But there is also a serendipitous, anti-boredom component to mentoring.  Mentorship benefits are shared by both mentees and mentors.  In a successful mentoring relationship, the mentor gains new perspectives and experiences growth along with satisfaction by providing guidance to the mentee.

Being a mentor helps one to become a more understanding human being and helps keep skills fresh and minds young.  To not mentor may mean losing touch with our own excellence.

Author, speaker, and coach John Maxwell reminds us in his book “Intentional Living: Choosing a Life That Matters” that “- significance and selfishness don’t go together.  You cannot be a selfish, self-centered person and live a life that matters.”  He also reminds us that most people who don’t add value to others do it, not out of hate or self-centeredness, but out of indifference.  Indifference and a life of significance cannot coexist.

I wonder.  Could indifference be a first cousin to boredom?

#6:  Craft a new 25-year life plan

One of my favorite “virtual mentors” is Dan Sullivan, founder of Strategic Coach, the most successful entrepreneur coaching program on the planet.  Sullivan has coached over 18,000 successful entrepreneurs in his 40+ years as a coach.

He has a number of fundamental rules that have guided his success and that he teaches his coaching students.  He has a book entitled “The Laws of Lifetime Growth” in which the first law is “Always make sure your future is bigger than your past in terms of what you are interested in and what your goals are.”

How’s that for a boredom antidote?

Accompanying this rule, Sullivan has, for years, kept a rolling 25-year plan out in front of him with progressively bigger and more aggressive goals built on what each succeeding year has brought him in terms of new learning and technology developments. His life and impact get bigger every year.

Dan is not a bored – or a boring – guy.

At 74 (in 2018) and with a goal of living to 156, I have a hunch he will be around longer than most and will continue to rack up successes in transforming lives much longer than others in the coaching professions.

Antithetical to the core!

Yup, it’s all antithetical and totally contrarian.  It flies in the face of what we’ve been led to believe that this final phase of life is destined to be:  a time to land, not launch; a time to wind down, not wind up; a time to kick back not kick-off; a time to ebb not flow; a time to decline, not develop; a time to retire, not rewire.

Social expectations will tell us a 25-year plan at 55 or 65 or 75 is nuts. Certainly, I’ve grown accustomed to the raised eyebrows when I reveal that, at 76, I’m refining my 25-year plan.  And it is a work-in-progress.  But I’ve come to realize that a goal to live past 100 or develop a lifestyle business that will outlive me will never happen if I don’t articulate it and plan for it in my mind.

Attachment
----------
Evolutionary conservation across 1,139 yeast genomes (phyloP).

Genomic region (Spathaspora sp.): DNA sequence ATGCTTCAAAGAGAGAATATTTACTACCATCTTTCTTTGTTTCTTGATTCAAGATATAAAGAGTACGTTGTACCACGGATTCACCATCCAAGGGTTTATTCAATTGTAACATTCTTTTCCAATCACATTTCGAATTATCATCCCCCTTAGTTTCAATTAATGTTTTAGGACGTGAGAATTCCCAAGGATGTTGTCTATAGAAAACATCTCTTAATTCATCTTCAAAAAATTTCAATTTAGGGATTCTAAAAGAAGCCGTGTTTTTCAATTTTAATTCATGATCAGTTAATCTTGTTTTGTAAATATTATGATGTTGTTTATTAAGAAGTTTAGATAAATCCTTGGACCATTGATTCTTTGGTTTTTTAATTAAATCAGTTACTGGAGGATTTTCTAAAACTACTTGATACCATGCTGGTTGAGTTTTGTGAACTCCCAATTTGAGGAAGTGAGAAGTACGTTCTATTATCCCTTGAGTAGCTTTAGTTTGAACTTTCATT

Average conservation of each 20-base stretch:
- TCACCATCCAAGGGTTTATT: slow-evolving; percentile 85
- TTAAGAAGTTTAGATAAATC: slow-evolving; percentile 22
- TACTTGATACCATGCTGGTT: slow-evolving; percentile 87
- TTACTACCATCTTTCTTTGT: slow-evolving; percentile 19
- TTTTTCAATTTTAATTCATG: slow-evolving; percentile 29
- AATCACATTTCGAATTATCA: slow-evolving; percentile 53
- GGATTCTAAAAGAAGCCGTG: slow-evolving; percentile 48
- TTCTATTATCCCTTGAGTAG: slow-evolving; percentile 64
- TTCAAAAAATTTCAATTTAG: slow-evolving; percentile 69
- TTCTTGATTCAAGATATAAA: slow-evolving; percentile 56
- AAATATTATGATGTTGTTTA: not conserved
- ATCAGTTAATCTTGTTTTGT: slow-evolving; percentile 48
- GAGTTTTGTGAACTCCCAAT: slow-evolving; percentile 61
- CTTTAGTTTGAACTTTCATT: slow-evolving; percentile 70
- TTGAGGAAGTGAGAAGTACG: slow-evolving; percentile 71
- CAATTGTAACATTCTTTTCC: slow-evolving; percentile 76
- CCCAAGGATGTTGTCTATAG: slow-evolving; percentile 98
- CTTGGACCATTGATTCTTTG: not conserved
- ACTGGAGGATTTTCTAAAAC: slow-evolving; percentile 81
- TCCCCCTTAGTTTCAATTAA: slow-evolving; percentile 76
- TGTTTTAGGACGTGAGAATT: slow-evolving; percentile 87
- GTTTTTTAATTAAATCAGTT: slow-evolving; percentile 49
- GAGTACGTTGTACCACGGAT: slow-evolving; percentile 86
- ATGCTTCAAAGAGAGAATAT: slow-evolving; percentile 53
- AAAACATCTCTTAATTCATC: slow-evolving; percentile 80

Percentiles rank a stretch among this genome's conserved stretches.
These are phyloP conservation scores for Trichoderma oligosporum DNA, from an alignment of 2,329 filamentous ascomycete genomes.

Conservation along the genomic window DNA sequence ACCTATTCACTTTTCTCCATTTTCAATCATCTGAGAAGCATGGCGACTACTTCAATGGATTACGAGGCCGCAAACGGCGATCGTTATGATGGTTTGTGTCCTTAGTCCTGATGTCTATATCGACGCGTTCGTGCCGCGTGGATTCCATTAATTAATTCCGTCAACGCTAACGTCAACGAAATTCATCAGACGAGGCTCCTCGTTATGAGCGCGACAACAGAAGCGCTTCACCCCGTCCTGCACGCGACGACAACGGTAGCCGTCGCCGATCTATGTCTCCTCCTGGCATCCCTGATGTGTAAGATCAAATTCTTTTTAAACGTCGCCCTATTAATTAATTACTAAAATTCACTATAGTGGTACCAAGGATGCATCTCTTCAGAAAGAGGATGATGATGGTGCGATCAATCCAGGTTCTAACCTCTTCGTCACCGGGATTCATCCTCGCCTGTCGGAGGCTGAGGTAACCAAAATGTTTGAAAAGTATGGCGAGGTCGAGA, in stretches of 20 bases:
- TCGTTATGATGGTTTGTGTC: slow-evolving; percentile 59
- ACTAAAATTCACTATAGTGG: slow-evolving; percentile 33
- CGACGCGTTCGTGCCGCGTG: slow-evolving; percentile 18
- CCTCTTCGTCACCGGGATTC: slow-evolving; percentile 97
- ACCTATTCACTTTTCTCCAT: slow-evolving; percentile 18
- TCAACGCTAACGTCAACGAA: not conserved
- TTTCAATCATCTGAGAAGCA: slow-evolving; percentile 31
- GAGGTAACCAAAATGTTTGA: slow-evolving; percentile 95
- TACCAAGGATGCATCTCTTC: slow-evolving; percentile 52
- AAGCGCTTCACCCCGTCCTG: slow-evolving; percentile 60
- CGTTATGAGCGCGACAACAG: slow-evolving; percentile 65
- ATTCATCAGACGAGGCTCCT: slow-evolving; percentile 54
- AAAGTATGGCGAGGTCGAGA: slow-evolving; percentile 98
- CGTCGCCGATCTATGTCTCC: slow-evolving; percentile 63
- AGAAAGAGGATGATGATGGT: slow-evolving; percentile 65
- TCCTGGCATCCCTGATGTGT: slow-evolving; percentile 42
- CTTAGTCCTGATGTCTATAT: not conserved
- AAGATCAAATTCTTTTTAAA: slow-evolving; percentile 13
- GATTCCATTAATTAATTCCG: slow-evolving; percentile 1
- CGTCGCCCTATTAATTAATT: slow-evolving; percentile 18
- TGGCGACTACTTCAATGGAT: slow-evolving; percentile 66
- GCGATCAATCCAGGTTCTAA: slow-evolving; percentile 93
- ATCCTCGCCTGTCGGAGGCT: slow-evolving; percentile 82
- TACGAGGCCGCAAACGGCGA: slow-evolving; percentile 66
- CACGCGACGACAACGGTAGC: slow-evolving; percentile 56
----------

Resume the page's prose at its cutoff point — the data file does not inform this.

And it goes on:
A goal unarticulated is never achieved.

What would you like your life to look like 25 years from now?  Can you visualize it as vibrant, active and highly mobile, devoid of dementia, drool and Depends?  What would you like said of you at your funeral?  You might even try writing your own eulogy to kickstart your 25-year plan development.  Or write a 100th birthday speech.

Don’t be ordinary!

Next week, we’ll wrap up the series with three more boomer boredom antidotes.  Let me know what you think about 1-6.  Scroll down and leave a comment or a criticism.  We welcome your feedback and suggestions.

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About the Author:

Gary Allen Foster is an executive recruiter, retirement and career transition coach, writer, and speaker. He is an over-70 portfolio-career guy and audacious ager dedicated to helping folks in the over-50 crowd adopt a new perspective on how to live longer, live better and with more purpose in the second half. He coaches, speaks and writes publicly on the issues of mid-life career transitions, planning for purposeful retirement and achieving better health and greater longevity.

Find his thought-provoking articles and get a copy of his free ebook entitled “Realize Your Full-life Potential: Five Easy Steps to Living Longer, Healthier, and With More Purpose” at

Gary Allen Foster
Executive Recruiter/Retirement and Career Coach
Highlands Ranch, CO 80129
720-344-7784 (O)
720-810-1300 (C)